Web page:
“Austin Peay has provided a lot of opportunities for me that I might not have gotten at a bigger school. You get a lot of individual-level learning with your professors. It feels more approachable. I’ve definitely learned more about myself.”
Double Major: Classics, Physics
Hometown: Murfreesboro, Tennessee
Involvement: Conducting research project in Romania in Summer 2019
Austin Peay junior Jane Seage is heading to Transylvania.
The physics and classics double-major will conduct a multifaceted and large research project using ground-penetrating radar at an ancient Roman villa in Romania in June and July 2019.
“I’m going to learn about archaeological and geophysical techniques, the culture and history of the area and the impact the Romans had,” she said. “It’s a really exciting opportunity for me and is going to be a vital learning experience since I’m considering going into archaeology.”
The research opportunity gives Seage a chance to use her odd pairing of majors. Getting an opportunity to study an ancient Roman villa excited her classics side and learning more about ground-penetrating radar techniques piqued her physics side.
“I’d never really considered archaeology as something I wanted to do until I started thinking about combining my classics and my physics together,” she said. “There’s a lot of stuff that’s art or art history and archaeology that’s classics-focused but also make use of my more science-minded skills.”
Adding classics to a science mind
“The classics make a lot of sense to me, it’s like solving a puzzle,” she said. “Taking all the different parts and putting them together makes a lot of sense to me. Ancient Rome and Ancient Greece is so cool. If you were to ask me my favorite person now, I’d say Julius Caesar.”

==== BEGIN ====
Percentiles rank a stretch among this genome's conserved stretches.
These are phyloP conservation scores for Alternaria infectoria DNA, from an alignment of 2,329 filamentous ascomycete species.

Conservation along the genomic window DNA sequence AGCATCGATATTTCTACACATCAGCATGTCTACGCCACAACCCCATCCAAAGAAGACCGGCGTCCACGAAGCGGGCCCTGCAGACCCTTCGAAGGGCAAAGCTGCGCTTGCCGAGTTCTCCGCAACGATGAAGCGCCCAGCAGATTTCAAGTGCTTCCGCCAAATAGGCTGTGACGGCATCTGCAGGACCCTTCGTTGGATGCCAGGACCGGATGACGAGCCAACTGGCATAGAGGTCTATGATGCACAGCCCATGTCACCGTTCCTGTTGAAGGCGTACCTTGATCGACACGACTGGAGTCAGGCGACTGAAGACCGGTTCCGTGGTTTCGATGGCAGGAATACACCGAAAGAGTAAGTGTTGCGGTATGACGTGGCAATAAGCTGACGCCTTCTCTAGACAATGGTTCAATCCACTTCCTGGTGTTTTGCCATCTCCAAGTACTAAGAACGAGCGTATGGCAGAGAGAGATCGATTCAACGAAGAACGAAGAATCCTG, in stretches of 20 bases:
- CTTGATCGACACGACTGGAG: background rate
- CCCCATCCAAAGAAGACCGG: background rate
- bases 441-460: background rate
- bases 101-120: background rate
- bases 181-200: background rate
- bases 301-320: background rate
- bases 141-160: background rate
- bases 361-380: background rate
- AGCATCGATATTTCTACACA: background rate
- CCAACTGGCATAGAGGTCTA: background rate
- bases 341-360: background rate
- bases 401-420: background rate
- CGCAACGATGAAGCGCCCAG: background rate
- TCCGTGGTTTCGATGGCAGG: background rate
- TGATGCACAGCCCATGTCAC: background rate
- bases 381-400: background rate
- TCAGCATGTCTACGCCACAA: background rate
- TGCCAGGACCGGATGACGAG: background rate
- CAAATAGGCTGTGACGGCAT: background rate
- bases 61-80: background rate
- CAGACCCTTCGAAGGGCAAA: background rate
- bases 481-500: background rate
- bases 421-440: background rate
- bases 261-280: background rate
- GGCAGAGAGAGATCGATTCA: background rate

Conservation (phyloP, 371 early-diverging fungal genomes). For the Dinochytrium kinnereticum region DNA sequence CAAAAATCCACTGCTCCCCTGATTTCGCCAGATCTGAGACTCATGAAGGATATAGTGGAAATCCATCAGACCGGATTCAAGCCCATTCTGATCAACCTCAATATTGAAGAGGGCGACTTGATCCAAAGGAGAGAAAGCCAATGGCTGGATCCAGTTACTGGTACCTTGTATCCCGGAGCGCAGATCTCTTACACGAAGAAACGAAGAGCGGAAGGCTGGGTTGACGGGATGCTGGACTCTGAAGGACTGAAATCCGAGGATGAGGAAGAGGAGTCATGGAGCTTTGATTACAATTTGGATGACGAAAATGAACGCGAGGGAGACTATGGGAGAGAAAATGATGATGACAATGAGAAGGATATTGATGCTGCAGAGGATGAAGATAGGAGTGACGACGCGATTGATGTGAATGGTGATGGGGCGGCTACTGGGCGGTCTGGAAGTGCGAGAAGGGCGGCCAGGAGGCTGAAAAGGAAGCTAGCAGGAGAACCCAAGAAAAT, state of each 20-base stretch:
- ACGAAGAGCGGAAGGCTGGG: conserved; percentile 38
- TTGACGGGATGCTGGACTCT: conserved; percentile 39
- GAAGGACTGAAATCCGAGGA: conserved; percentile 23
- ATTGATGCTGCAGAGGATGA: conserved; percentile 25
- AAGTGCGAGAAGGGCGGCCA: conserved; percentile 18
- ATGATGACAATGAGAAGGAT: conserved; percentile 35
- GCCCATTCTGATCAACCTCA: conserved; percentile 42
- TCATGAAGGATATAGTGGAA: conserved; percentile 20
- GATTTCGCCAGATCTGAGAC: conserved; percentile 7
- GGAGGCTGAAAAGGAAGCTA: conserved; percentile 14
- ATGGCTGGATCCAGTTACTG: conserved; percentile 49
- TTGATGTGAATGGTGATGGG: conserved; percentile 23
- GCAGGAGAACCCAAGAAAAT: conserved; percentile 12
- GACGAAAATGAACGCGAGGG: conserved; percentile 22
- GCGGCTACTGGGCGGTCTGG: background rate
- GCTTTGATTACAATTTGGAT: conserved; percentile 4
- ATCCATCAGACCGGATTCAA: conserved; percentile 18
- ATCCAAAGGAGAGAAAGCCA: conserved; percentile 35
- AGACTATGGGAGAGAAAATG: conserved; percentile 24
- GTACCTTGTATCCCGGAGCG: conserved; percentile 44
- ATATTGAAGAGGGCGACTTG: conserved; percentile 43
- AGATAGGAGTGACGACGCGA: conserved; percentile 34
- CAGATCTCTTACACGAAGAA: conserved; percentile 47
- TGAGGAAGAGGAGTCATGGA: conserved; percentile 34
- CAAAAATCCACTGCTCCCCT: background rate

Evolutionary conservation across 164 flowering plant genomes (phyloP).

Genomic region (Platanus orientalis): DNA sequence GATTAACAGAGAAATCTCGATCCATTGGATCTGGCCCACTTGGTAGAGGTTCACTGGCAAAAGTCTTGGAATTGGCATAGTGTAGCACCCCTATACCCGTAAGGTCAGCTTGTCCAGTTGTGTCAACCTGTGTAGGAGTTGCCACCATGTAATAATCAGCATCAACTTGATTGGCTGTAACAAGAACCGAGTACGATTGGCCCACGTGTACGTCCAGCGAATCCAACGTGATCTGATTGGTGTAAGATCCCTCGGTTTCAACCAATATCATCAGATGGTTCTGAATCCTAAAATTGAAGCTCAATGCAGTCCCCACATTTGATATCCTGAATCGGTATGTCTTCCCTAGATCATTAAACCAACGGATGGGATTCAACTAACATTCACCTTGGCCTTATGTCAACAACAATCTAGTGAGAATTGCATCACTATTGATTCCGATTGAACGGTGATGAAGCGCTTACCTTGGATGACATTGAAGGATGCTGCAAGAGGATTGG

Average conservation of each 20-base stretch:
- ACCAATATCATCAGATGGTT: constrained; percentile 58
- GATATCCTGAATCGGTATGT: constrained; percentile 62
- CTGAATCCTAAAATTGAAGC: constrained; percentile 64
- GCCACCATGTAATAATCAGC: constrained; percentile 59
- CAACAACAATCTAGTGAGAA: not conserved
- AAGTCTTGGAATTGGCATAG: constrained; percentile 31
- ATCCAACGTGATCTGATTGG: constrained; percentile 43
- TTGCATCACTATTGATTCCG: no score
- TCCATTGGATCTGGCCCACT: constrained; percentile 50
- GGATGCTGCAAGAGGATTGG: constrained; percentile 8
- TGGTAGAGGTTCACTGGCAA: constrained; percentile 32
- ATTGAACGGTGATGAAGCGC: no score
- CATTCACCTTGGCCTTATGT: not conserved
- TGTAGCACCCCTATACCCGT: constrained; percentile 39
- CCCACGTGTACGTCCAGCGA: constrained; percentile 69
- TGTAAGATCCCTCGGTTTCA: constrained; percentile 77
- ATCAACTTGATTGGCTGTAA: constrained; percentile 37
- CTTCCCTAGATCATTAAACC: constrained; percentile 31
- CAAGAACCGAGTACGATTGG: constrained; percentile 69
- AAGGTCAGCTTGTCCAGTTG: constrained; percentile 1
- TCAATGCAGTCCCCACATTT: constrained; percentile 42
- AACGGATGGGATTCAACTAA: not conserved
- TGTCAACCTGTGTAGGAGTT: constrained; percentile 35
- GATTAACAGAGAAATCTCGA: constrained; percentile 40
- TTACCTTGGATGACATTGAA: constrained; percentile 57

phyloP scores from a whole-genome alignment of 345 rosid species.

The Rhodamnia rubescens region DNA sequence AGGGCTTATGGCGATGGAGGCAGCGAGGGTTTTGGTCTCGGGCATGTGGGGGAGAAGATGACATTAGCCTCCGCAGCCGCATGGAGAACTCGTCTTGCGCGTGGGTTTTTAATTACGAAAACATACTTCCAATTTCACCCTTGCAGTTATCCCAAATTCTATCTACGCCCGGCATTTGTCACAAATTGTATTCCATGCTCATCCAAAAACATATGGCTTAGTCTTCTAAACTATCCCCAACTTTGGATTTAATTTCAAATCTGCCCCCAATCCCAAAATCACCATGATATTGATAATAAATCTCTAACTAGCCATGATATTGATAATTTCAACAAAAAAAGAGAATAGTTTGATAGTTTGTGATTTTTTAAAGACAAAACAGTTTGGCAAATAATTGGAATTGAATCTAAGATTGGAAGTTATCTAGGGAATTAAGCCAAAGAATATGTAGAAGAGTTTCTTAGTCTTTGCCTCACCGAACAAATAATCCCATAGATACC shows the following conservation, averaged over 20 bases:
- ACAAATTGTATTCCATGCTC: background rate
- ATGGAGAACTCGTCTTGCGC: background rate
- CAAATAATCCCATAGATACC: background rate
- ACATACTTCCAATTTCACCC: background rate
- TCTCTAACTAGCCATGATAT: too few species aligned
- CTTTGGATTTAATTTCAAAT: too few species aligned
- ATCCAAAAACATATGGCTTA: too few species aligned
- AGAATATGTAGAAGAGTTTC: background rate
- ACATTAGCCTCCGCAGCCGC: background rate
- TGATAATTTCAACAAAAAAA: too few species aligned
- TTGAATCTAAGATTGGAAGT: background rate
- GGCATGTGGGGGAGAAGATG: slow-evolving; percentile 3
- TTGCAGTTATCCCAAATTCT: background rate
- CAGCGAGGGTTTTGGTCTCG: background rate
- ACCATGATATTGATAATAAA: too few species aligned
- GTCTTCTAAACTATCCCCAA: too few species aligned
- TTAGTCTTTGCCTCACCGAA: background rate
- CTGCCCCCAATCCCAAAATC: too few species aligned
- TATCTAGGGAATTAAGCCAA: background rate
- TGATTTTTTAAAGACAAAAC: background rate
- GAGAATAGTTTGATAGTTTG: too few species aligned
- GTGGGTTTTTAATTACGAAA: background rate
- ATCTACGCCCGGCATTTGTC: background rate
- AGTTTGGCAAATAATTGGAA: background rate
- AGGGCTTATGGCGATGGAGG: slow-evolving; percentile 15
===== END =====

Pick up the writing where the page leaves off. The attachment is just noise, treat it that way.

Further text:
Seage is considering studying archaeology in graduate school.
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“I’m interested in archaeology because I love classics, it’s a foreign language, the puzzle-solving aspect, but at a certain point, you’re just reading literature, and when you’re reading literature, you write essays about literature, which is not super-exciting for me, so I think archaeology provides a different perspective that is more concrete,” she said. “I’m attracted to the lab aspect of archaeology, but there is a lot of field experience, actually going out to a dig, like what I’ll be doing this summer.”
Seage credits the relationships she’s built at Austin Peay, with professors and with students alike. They’re part of the APSU experience, she said.
“I’ve definitely learned more about myself,” Seage said. “Austin Peay has provided a lot of opportunities for me that I might not have gotten at a bigger school. You get a lot of individual-level learning with your professors.
“It feels more approachable.”